John Paul II Calls for Forgiveness, Not Revenge, in Holy Land
Receives Palestinian Prime Minister in Audience
| 334 hits
VATICAN CITY, FEB. 12, 2004 (Zenit.org).- John Paul II met the Prime Minister of the Palestinian Authority in audience and said the Holy Land needs "forgiveness not revenge" in the quest for peace.
In his brief address in English to Prime Minister Ahmed Qureia, the Pope stressed that it "is reconciliation that the Holy Land needs: forgiveness not revenge, bridges not walls."
"No one must yield to the temptation of discouragement, let alone to hatred or retaliation," the Holy Father added.
"This demands that all leaders of the region follow, with the help of the international community, the path of dialogue and negotiation which leads to lasting peace," he said, expressing the Church's position on the Middle East conflict.
John Paul II told the Prime Minister that his visit "brings back vivid memories of my pilgrimage to the Holy Land, during which I prayed fervently for peace and justice in the region."
"While signs of hope have not been altogether absent, unfortunately the sad situation in the Holy Land is a cause of suffering to all," he said.
John Paul II and Qureia met privately for about five minutes in the Pope's library. They were then joined by the Prime Minister's seven-member entourage.
Qureia gave the Holy Father a small mother-of-pearl Nativity scene, made by Christian artisans of Bethlehem. In turn, the Pope gave the Prime Minister a book on his trip to the Holy Land in 2000 and medals of his pontificate in gold, silver and bronze.
The Palestinian's visit to the Vatican was in the framework of his tour of European countries, including Italy, to explain the Palestinian position on the state of the "road map" promoted by the United States, the European Union, the United Nations and the Russian Federation.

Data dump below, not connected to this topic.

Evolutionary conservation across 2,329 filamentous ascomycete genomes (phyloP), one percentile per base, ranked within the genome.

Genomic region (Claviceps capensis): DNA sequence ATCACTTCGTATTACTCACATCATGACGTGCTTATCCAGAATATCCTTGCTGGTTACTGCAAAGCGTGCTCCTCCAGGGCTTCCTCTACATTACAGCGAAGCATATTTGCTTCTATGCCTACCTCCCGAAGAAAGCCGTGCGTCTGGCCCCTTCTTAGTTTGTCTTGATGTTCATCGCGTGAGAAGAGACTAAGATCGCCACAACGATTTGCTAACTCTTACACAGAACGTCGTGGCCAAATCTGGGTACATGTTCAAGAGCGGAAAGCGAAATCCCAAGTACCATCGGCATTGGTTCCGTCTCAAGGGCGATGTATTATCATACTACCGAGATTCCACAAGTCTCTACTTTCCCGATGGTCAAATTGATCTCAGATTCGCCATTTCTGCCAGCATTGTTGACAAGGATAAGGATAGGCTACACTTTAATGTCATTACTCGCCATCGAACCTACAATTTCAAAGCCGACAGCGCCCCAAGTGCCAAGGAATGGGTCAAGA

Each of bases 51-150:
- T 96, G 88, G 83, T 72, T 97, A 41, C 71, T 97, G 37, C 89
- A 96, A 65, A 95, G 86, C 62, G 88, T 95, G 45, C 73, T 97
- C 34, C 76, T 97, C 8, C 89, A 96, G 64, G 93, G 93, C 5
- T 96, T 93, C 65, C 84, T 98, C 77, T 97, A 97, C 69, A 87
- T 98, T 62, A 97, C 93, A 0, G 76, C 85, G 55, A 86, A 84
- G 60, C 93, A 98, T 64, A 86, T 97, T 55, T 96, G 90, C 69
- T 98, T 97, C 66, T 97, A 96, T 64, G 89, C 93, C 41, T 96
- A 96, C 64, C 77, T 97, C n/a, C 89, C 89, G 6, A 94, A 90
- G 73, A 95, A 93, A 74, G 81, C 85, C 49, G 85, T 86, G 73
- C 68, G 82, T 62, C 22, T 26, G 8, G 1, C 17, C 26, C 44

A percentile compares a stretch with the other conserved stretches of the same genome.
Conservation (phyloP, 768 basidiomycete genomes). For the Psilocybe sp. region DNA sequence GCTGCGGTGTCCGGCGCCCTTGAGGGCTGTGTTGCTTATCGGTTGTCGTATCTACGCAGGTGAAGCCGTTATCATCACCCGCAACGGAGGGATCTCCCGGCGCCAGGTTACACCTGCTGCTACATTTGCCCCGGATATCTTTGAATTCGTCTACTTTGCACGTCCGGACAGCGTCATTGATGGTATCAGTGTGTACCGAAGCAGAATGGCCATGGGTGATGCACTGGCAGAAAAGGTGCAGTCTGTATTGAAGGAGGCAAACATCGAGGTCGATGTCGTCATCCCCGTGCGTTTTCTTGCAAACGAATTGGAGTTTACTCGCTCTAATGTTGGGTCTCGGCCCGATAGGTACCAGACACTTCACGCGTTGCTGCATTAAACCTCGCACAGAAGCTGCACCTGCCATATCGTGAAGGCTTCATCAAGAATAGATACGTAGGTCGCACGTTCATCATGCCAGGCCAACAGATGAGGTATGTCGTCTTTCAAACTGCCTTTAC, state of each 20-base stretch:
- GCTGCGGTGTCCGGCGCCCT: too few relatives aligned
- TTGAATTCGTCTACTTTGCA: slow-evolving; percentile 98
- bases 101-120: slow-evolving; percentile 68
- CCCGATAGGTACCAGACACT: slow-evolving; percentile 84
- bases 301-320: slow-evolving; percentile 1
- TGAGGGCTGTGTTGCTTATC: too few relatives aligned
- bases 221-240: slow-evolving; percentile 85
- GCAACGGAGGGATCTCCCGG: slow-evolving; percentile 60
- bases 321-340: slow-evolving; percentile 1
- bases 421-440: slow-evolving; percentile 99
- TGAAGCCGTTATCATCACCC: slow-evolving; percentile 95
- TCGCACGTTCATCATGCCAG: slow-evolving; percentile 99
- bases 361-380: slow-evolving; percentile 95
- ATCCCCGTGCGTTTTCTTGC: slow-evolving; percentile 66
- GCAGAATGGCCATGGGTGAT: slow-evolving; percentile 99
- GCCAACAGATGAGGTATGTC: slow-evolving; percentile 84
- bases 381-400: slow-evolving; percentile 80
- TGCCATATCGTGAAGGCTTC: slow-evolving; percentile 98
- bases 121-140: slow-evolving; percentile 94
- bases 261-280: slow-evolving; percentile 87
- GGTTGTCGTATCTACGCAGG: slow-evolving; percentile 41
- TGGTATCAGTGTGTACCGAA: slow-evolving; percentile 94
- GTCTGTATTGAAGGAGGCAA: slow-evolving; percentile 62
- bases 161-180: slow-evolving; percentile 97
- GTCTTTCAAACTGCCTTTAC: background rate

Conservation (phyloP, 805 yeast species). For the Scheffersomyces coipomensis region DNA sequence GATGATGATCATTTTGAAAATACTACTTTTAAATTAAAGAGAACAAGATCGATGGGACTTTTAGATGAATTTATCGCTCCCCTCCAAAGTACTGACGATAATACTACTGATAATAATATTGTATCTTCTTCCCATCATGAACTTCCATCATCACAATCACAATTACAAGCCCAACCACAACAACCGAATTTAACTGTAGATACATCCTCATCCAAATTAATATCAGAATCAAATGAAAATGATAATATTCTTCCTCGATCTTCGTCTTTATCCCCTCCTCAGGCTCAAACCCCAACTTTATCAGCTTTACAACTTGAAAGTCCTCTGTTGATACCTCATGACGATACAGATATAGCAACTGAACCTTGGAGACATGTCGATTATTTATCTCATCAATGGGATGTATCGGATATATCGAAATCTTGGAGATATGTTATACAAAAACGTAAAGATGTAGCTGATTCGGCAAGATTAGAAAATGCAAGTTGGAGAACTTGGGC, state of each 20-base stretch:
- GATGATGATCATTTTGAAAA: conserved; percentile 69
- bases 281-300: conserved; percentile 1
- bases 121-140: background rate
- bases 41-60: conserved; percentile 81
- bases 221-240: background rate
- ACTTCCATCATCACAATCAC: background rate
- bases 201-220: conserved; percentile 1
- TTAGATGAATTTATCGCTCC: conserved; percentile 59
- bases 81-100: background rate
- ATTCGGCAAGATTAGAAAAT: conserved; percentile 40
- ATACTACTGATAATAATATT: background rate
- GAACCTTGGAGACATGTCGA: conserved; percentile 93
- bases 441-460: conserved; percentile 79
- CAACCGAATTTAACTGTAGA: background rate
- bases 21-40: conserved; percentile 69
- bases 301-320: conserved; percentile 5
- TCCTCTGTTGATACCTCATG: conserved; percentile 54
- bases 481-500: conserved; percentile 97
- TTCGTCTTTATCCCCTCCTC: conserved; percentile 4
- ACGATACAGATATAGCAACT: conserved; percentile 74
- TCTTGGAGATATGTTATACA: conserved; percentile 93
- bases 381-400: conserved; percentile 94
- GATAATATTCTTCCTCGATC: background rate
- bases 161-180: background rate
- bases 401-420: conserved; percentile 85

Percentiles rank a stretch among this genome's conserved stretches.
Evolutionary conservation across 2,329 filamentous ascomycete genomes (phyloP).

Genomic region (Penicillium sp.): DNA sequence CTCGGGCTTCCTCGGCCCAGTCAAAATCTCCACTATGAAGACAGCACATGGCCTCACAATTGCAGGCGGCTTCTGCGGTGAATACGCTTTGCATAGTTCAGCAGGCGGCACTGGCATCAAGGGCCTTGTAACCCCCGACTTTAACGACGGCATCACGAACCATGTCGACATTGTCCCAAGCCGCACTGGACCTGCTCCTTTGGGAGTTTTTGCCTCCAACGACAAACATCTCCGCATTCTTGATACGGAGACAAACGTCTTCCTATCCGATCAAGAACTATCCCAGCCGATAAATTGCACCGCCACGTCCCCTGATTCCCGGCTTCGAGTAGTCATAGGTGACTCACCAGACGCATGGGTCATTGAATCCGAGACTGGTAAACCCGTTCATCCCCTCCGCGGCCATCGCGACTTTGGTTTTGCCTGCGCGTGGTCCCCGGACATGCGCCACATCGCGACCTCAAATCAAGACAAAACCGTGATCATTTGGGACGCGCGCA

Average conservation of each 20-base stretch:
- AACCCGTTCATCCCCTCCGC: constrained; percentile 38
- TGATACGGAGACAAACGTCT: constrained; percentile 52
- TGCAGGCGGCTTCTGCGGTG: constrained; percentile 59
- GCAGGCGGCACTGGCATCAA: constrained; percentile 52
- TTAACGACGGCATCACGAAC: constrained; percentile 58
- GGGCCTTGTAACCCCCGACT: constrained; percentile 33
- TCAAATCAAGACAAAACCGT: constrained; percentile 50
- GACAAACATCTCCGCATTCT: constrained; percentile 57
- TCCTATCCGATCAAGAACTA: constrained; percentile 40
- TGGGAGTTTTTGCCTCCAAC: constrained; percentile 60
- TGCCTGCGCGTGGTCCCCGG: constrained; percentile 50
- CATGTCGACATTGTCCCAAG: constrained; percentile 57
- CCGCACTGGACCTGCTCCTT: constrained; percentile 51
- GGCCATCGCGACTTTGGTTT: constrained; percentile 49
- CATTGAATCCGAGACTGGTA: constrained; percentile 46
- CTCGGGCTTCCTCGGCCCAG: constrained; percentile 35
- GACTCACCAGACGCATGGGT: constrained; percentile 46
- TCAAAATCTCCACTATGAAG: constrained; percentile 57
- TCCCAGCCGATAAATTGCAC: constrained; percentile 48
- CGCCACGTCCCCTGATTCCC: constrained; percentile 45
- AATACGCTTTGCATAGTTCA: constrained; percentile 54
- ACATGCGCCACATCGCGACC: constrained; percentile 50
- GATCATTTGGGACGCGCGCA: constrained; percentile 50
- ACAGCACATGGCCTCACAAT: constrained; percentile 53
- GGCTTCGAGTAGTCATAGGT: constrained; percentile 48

On Dec. 11, John Paul II received Israel's Foreign Minister Silvan Shalom in audience, and stressed the need for "concrete acts of reconciliation on the part of all."
On several occasions, Vatican and other Church leaders have expressed their opposition to the security wall Israel is building to block terrorists from entering via the Occupied Territories. The U.N. General Assembly condemned the barrier in October.
On Nov. 16, the Pope also condemned this construction, as well as "all the terrorist actions perpetrated in recent times in the Holy Land."
The official position of the Holy See and of the Pope on the Mideast calls for the recognition of Palestinian sovereignty and the guarantee of Israel's right to security.
Regarding Jerusalem, the Holy See has called for the creation of a special status, guaranteed internationally, to ensure free access and respect for the holy places of the three monotheist religions.